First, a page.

“AD” or “Attack Decay” refers to a type of envelope generator that shapes the amplitude or other parameters of a sound over time by providing a control voltage (CV) signal. An AD envelope generator is a simplified version of the more common ADSR (Attack, Decay, Sustain, Release) envelope, consisting of only two stages: Attack and Decay.
- Attack: This is the first stage of the AD envelope, during which the control voltage rises from its initial value (usually zero) to its peak value. The attack time determines how quickly this rise occurs, with shorter attack times producing a faster, more immediate onset of the sound, and longer attack times creating a slower, more gradual increase in amplitude or other parameter.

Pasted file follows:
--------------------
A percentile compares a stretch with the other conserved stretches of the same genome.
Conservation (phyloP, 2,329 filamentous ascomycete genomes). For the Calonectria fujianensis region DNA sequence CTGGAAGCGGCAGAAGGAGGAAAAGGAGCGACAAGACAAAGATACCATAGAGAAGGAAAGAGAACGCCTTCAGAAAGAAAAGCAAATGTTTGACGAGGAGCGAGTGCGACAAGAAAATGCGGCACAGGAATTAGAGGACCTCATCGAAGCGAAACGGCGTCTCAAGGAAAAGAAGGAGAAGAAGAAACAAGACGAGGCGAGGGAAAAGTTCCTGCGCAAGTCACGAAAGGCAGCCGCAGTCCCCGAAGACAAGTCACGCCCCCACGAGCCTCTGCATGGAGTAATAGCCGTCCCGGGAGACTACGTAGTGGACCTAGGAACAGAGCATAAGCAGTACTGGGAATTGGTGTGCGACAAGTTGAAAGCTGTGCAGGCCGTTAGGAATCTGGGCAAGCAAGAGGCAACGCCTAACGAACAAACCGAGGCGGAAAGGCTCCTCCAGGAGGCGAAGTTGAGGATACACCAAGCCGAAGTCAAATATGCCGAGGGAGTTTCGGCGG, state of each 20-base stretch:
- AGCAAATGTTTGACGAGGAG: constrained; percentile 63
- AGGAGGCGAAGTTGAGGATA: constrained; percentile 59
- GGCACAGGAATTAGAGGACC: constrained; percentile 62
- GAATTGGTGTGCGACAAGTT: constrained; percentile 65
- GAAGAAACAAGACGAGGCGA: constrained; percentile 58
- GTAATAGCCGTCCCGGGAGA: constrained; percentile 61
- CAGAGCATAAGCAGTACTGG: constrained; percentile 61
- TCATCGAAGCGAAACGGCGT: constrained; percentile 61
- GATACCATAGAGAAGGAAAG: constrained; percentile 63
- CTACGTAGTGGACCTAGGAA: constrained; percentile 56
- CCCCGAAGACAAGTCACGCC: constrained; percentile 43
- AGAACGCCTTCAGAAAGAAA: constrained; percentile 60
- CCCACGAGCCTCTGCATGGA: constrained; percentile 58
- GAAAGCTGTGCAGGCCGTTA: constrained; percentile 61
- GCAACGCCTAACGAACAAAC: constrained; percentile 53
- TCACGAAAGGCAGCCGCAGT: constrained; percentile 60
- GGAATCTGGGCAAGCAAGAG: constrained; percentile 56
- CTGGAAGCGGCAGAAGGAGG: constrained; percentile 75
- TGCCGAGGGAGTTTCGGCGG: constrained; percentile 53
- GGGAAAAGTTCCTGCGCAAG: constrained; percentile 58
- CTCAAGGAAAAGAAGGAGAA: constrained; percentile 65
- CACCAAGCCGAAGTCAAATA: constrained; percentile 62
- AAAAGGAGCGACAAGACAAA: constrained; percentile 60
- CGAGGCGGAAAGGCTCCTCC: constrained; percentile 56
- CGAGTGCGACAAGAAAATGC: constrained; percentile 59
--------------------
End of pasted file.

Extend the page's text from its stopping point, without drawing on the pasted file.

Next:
- Decay: This is the second and final stage of the AD envelope, during which the control voltage falls from its peak value back down to its initial value. The decay time determines how quickly this decrease occurs, with shorter decay times producing a faster, more abrupt decay, and longer decay times resulting in a slower, more gradual fade-out of the sound.
An AD envelope generator can be used to modulate various aspects of a synthesizer’s sound, such as the amplitude, filter cutoff frequency, or modulation depth. By adjusting the attack and decay times, a musician can shape the dynamic characteristics of a sound, creating anything from sharp, percussive hits to softer, more sustained tones. AD envelope generators are commonly found in both hardware and software synthesizers, as well as in modular synthesizer systems.